Speed Of Movement — This is how fast you walk, or simply move your hands while holding the camera. The faster you move, the less effective your image capture may be, but that depends on the look you’re after. There’s the dance I was talking about. For the tree image, I walked at a slightly less than “normal” pace, and I tried to stay the same distance from the tree at all times. So, basically, I was circling the tree. The slower you move, the more “solid” the image appears… if that makes any sense. When you try this technique you’ll see what I mean.
Where To Point The Camera — You want to make the image pleasing to the eye so good composition is as important with ICM as it is with any kind of shooting. You could easily pan the camera across a landscape to get a series of blurred lines, or pan vertically when standing amongst some trees to create an ethereal forest scene. For my image above, I composed the shot while standing still, then just after I started moving, I pressed the shutter and let the magic happen. As I moved around the tree, I was careful to keep the tree in the same place in the viewfinder, or close to it. When you do this a few times, you may be able to just look at the subject and not worry about what’s on the screen. This allows for a more intimate experience with your subject, whether it’s a tree, a person, or what have you.
Where To Pause To Define Your Subject — During the process of moving while taking the shot — which could be around something, towards or away from it, or just standing there moving your hands — it’s a good idea to slow right down or come to a stop so the camera can pick up some defining details about our subject while it’s recording frames. This won’t make it look like a freeze frame image; it will still be blurry, but the idea here is to show a part of the subject that is a point of interest. You may not get exactly what you planned as your highlighted portion, or maybe you will, but this is all part of the dance. Keep trying until you get something you like.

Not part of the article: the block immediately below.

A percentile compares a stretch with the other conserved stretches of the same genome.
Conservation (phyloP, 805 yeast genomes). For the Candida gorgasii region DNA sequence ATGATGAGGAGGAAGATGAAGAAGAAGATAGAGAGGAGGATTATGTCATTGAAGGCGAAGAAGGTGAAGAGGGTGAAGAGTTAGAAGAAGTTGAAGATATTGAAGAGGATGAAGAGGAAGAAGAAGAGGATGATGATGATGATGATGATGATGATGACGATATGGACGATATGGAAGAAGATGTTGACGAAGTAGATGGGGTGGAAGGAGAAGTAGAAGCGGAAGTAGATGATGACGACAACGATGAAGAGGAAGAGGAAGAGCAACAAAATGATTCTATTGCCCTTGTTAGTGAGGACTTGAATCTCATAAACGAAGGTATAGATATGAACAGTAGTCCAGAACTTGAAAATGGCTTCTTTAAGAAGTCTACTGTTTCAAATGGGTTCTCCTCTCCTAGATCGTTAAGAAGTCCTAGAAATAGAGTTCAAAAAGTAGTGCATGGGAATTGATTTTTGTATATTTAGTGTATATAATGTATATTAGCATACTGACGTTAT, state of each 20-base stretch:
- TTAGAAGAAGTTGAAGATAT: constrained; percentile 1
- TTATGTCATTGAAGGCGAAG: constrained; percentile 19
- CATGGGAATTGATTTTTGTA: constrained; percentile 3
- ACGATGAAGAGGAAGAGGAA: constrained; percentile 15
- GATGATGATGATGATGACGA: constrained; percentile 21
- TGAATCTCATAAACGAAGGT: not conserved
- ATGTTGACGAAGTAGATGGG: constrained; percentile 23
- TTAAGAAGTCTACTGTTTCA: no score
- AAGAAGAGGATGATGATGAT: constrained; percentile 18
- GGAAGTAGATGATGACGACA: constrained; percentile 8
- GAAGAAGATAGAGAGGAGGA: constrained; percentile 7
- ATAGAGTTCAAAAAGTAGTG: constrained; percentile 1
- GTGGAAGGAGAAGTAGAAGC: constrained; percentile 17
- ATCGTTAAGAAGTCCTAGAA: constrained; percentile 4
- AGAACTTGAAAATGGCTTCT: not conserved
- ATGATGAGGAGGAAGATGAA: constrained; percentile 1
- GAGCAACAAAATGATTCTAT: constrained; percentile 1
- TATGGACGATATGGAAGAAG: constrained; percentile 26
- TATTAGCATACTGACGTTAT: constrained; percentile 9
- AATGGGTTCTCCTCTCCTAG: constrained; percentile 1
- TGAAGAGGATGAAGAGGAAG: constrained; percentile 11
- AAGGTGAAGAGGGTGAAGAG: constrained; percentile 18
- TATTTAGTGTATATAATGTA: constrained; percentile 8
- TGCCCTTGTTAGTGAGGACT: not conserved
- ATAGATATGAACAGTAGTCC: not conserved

Once you get your image, if you like it as is, you’re good to go, but these types of images do look nice as a black and white. Mr. Bent’s tree images, as you may have seen on his Instagram profile, are almost exclusively black and white, but during his workshop he pointed out that one of them was merely desaturated to the point where you really have to look to see any trace of colour. It was quite clever. I will produce images with ICM that will be in colour but when I’m shooting trees during the winter months where there really isn’t much colour, black and white works quite nicely. To finish the edit on my image, I did something I’ve literally never done before; I created a white vignette to isolate the subject. I had posted a version of this image on social media with a slight vignette in my usual dark tone, but there’s something about the lighter variant that makes a tree stand out better when shot this way.
Intentional Camera Movement is a very popular technique that I plan to explore further in the future. Nicholas Bent’s images are truly inspiring and if you want more inspiration, just look for ICM as a hashtag on social media and something is bound to pop up.